Sometimes, when I re-read a favorite book or re-watch a good movie or even when I’m just listening to a great song from the past, I discover a new meaning that I never before realized was intended, implied or possible.
So when I read Chuck Pinkey’s June 1-2 column a while back, where he injected memories of a beloved song into a politically partisan point of view about the trials and tribulations of Trump and his administration, I thought, perhaps I had missed something in the ’60s, along with just about all my friends, when I was listening to Buffalo Springfield, learning the group’s songs on guitar, and memorizing the lyrics. Pinkey’s slant on the song in his column neither jibed with my recollections of its genesis nor the import of its message. Maybe, in my naïve idealism I had misunderstood the lyrics. Maybe... well I thought I should look into it.
Though that song soon became an anthem of the early anti-Vietnam protest movement, “For what it’s worth” (otherwise known as “There’s something happening here”) was not written about the Vietnam War — as so many people then and now still believe.
In 1966, while on his way into Hollywood to hear live music on the Sunset Strip, Stills encountered a rally of hundreds of kids protesting the imminent closing of a popular club, Pandora’s Box. In a 1971 interview, recounting that episode Stills said: “A bunch of kids got together on a street corner and said we aren’t moving. (Included in that group of about 1,000 protesters were future celebrities Jack Nicholson and Peter Fonda who was arrested at the scene) About three busloads of Los Angeles police showed up, who looked very much like storm troopers. … And I looked at it and said, ‘Jesus, America is in great danger.’”
What Stills witnessed that day was what inspired his classic hit.
But you didn’t have to be a yippie (a person identified with a politically active group of hippies to continue to “hear that sound” all around you in the turbulent last years of the ’60s. Young people of all flavors were “speaking their minds” then, especially young men who were eligible for the draft, their loved ones and anyone else who was otherwise conscious of “battle lines being drawn” and the growing number of innocent lives being sacrificed in a senseless war by an ill-advised and ego driven foreign policy.
According to Rolling Stone, “For What It’s Worth” transcended its origin story to become a sort of “We Shall Overcome” of its time. Its references to police, guns and paranoia have remained continually relevant and it has become one of pop music’s most-covered protest songs.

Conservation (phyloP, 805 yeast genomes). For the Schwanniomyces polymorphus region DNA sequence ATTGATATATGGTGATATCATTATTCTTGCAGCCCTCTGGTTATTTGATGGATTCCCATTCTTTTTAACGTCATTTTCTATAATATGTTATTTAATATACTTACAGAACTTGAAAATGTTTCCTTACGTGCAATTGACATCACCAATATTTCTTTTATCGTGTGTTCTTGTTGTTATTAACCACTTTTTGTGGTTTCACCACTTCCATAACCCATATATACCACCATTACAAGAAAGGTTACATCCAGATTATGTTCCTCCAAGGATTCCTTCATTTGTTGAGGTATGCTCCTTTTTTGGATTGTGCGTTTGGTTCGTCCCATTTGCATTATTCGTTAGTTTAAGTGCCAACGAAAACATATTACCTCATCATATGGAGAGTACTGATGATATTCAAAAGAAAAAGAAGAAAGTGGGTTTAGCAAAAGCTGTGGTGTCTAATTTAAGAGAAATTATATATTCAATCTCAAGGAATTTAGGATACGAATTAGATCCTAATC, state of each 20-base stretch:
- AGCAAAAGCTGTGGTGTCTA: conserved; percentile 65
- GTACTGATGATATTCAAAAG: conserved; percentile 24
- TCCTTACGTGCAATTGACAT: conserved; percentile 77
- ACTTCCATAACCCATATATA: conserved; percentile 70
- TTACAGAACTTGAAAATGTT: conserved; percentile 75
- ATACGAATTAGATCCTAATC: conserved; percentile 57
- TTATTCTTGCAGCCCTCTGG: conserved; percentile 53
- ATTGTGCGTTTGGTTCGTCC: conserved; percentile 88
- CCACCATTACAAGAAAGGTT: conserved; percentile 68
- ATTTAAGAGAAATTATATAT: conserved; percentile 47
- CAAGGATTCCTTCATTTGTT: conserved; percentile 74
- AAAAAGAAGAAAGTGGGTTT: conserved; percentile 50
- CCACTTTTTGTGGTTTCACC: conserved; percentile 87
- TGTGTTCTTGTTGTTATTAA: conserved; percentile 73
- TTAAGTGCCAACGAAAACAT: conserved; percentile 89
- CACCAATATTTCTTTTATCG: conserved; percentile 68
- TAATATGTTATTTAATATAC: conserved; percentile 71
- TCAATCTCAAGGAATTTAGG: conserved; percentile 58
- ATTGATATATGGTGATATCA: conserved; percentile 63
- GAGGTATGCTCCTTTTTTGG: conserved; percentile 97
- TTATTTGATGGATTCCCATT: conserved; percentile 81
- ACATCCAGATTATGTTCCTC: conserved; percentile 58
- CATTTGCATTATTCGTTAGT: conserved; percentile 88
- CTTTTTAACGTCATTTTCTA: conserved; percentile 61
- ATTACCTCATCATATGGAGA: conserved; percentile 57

I tried imagining anyone in the Trump administration — or any of his supporters for that matter — breaking out in a chorus of “We Shall Overcome” to defend, support or demonstrate their solidarity with Trump in his fight with “The Deep State”... It made me chuckle.)
There’s something happening here.
What it is ain’t exactly clear...
In ordinary times the moonlight requisitioning of a beloved protest anthem in an attempt to bolster a political argument devoid of facts and reason from the right, and, in defense of a many times proven corrupt president to boot, along with his many obsequious and equally corrupt henchmen (women?) would be outright laughable. But these aren’t ordinary times.
For anyone wondering what Stills himself would have to say about Trump... In 2016, just before the election, he was interviewed by Steve Baltin of Forbes Magazine about his political views among other things. “I don’t want to be doing this song after Trump’s gone away,” he said, “which he never will now, thanks to the frustration of the other half of the country.”
The song he was referring to is, “Look Each Other in the Eye” — a song he was inspired to write about the upcoming presidential election... a song that rails against Republican candidate Donald Trump’s vanity and hatred.
In the interview Baltin asked Stills, “Was there one particular moment that inspired (that song)?” “I think it was when I broke one of my false teeth (laughs). I found bite marks on the table. It’s basically the disease you get if you’re kind of doing a lay about for a few months and spend too much time watching after dinner TV during an election cycle.”
As Henry Carrigan wrote on Nov. 1, 2016, in his review of Stills’ song in No Depression, the quarterly journal of roots music: “The readiness to see anyone unlike ourselves as a hated other, and the hatred bred by the fear of others gave Stills fertile ground to write (his then) new single.
“‘Look each other in the eye’ means seeing the real person, not the illusion created by hateful rhetoric, and, seeing the common humanity we share with that person, which makes it harder to dehumanize the other...
“Halloween/irony is fitting/
“finally we know what we’ll be getting/
“not you clown/because we need a statesman.”
So I will close with this thought. When quoting from a cultural hero’s work to add some “je ne sais quoi” to your argument, New York Times bestselling author Austin Kleon has some good advice:
“You don’t want to look like your heroes. You want to see like your heroes.”
Dan Gomes is a resident of Schenevus. The views expressed in this column do not necessarily reflect those of The Daily Star or CNHI.